The primitive township developed four “suburbs”. West of Victoria Street was known as Church Hill, North of Nelson Street was named Halpin Park after James Halpin, who built a house in the area; beyond Lorquon Road was Kellytown, where Edward Kelly resided and the East End was land east of Campbell Street where Dugald Macpherson had subdivided part of Nhill Station into allotments.
When built, the mill was an imposing and noisy structure and was registered as the Union Flour Mill. “Union” was a common name given to many mills of the era, reflecting a joint enterprise. However, it was usually referred to as “the mill”, “Nhill Flour Mill or Oliver’s Mill”.
There were several Olivers involved in this “Union”…John Melbourne, Frank Henry and their children, Frank Henry Junior, John Duncan, Loftus Nhill, William Alfred and Ada Maud. Ada would become Nhill’s first Post Mistress, operating from the telegraph office next to the mill.
Ada, the daughter of Frank Senior, would later recall the day in August 1880 when she and her sisters arrived in Nhill. Their accommodation would be that previously mentioned slab hut behind the mill. It was almost ready for occupation, except the oven was not set, waiting for a bricklayer, so the cooking was done outside, which was quite an experience for Geelong College girls.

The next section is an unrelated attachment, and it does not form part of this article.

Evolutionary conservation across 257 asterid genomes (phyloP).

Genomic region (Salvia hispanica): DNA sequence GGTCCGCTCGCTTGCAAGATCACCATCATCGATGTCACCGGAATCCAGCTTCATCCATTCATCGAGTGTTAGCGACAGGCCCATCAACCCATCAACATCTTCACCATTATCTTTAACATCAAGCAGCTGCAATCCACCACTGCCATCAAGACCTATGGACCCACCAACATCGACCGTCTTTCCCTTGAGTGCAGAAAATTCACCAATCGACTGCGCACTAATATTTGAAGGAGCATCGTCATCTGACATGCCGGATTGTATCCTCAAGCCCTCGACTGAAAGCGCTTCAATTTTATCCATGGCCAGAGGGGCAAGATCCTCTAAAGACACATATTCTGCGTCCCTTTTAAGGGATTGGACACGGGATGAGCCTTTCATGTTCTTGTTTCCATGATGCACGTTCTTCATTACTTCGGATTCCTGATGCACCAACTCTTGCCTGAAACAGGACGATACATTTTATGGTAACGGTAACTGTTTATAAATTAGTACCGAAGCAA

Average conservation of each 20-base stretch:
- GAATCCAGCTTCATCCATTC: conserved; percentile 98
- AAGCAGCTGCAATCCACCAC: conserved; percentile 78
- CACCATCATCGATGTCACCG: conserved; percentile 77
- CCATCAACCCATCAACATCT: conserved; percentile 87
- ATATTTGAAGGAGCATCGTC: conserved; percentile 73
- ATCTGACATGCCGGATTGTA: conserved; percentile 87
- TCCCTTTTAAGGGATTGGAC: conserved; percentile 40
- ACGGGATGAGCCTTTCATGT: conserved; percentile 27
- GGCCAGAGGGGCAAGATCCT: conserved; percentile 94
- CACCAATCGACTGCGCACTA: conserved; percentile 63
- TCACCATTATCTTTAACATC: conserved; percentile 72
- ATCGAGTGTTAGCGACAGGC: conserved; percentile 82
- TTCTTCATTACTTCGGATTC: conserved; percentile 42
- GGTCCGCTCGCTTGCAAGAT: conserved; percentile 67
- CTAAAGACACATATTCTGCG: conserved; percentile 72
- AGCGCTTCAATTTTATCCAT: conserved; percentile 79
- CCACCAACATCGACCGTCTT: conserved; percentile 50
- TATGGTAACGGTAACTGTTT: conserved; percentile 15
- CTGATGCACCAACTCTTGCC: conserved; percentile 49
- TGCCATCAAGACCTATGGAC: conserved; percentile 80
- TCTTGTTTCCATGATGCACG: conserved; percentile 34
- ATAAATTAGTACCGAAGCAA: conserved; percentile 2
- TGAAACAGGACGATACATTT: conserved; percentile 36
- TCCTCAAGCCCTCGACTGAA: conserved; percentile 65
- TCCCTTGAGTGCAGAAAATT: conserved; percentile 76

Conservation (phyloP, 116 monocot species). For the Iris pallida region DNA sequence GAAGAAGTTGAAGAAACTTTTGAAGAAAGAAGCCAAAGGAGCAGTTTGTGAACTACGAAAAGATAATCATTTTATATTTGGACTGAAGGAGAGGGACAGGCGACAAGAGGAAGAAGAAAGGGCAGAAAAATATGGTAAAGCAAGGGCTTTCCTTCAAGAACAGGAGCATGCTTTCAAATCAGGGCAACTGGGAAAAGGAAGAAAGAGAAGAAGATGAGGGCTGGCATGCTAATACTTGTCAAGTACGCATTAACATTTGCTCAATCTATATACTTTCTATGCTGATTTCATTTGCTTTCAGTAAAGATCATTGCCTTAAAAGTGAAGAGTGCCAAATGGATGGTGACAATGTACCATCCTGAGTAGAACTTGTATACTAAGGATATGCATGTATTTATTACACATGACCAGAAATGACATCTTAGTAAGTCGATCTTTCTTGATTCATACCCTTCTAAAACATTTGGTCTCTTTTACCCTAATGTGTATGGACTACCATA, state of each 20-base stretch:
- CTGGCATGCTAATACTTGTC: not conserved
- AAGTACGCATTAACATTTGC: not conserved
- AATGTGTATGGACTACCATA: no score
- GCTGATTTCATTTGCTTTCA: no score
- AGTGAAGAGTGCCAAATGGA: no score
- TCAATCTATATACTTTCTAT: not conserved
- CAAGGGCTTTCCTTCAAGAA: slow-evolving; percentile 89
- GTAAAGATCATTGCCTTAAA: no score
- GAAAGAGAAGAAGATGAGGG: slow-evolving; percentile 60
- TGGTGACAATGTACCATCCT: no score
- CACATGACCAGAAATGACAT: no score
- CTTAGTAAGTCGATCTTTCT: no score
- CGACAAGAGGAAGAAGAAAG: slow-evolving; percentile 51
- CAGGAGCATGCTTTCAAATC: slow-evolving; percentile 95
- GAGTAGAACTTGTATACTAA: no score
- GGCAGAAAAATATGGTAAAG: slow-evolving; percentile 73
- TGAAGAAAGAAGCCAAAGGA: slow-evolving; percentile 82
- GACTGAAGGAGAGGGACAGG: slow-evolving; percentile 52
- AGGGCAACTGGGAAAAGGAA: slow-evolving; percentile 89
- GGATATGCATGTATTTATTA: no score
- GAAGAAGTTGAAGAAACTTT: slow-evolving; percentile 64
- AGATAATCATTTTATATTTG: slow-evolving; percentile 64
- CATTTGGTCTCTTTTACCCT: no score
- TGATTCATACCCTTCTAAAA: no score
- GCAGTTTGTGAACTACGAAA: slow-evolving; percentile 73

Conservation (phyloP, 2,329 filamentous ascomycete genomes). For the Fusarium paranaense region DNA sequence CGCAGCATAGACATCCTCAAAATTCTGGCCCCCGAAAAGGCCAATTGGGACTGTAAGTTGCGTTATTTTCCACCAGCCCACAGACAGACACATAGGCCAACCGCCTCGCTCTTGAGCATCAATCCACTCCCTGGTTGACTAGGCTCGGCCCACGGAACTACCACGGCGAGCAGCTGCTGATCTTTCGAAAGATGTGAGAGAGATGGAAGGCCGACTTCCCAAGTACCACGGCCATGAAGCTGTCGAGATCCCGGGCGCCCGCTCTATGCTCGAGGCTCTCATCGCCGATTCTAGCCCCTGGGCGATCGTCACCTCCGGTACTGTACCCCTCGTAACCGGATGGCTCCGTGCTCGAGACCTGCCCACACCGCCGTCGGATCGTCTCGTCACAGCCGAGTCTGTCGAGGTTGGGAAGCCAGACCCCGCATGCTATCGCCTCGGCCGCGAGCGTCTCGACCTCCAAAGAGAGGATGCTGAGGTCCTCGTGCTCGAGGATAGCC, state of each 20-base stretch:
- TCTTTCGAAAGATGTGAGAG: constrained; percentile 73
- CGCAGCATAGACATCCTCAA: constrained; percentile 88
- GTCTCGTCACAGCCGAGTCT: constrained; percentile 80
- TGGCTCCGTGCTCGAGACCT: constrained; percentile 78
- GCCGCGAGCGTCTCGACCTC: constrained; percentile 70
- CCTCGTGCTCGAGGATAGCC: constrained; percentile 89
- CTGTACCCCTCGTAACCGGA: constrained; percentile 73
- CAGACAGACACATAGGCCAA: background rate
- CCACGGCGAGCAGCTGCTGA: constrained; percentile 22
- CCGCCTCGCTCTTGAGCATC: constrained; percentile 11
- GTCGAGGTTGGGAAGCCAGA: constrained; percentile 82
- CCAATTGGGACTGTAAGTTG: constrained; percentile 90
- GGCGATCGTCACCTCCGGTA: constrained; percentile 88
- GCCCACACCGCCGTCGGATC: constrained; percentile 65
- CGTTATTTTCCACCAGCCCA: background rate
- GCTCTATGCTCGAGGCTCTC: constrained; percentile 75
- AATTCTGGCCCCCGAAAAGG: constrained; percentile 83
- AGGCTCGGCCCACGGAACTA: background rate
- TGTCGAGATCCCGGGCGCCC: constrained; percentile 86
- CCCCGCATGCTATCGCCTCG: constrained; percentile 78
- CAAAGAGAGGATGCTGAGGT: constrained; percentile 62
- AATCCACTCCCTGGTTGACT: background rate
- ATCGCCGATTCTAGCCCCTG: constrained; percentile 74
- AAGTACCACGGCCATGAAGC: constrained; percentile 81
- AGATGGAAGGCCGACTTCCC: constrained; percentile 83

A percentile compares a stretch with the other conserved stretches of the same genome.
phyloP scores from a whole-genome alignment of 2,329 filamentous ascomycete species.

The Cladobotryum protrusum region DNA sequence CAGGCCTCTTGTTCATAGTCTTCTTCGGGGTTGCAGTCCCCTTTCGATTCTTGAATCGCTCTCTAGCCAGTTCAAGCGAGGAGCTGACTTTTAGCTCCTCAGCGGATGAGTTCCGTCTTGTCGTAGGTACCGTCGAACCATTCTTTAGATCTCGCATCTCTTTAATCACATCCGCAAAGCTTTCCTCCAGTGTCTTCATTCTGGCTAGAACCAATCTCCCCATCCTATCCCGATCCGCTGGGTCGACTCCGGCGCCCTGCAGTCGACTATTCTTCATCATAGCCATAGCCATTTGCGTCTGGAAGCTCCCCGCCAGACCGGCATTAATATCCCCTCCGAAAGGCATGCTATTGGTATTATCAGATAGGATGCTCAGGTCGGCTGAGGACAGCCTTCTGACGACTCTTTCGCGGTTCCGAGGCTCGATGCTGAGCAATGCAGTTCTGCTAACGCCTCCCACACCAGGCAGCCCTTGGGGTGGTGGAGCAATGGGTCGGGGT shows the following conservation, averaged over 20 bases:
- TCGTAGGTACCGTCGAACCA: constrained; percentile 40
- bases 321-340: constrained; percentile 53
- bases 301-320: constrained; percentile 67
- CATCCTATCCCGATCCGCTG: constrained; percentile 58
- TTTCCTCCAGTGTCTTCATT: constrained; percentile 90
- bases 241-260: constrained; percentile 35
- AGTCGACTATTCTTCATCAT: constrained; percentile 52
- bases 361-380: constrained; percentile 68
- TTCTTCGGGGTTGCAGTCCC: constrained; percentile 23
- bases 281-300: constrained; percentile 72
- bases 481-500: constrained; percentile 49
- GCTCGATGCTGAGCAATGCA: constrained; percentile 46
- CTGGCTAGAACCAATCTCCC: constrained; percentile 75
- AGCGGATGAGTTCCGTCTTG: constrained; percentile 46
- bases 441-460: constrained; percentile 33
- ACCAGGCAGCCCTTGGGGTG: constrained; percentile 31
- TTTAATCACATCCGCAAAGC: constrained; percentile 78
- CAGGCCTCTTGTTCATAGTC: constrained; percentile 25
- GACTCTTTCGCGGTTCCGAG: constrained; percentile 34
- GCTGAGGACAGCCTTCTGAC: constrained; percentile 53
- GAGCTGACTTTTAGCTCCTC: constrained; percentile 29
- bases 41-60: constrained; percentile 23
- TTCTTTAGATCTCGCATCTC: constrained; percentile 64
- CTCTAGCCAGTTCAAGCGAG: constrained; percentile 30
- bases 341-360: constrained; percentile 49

Frank’s brother John built a small house for his family three-quarters of a mile northeast of the mill.
While Frank became the most active in the community, John Melbourne Oliver was to become a mover and shaker in his own way. In 1880, the year Nhill was informally recognised as a township, John’s wife Annie gave birth to the 4th of their 12 children.
The baby was named Loftus Nhill Oliver.
Loftus Nhill became a labourer and went to live in Kalgoorlie, where he enlisted in the First World War.
He died of an illness (abscess on the brain) during his service and was buried with full military honours at the Brookwood Cemetery in the UK.
With news of a mill attracting settlers and squatters from far afield as the South Australian border in 1880, A Polish Jew from Buangor jumped at the opportunity to provide a general store at the location.
Marks Kozminski also saw a need for a pub because hotels provided valuable local hubs that strengthened community relationships and encouraged wider social interaction. They also contributed to the local economy.
But the pressing need was for settlers to be able to quench their thirst during the scorching heat and buy food while they waited for their grain to be turned into flour at the new mill.
Kozminsky encouraged Horsham selector Clement Hardingham to shift his tiny timber wayside hotel from Kiata to Nhill, which he did, using builder George Nuzum and his bullock wagon. One assumes he made several trips or had more than one wagon for the removal operation.
(Kiata, Dimboola and Lawloit were established places before the existence of Nhill)
Later Nuzum would use 7 wagons to remove the “Pig and Whistle Hotel from Dimboola to Kaniva where it became the Club Hotel.
In Nhill, Hardingham and his new wife, Mary, called their relocated hotel, The Union, after the mill on the other side of the broad road which evolved into the main street.
(Kiata would have another hotel in 1884. Ironically, it would be called the Union.)
The Hardingham’s were said to be the first couple to settle in Nhill and they set about supplying the needs of travellers to the region, which had only recently been thrown open to settlement.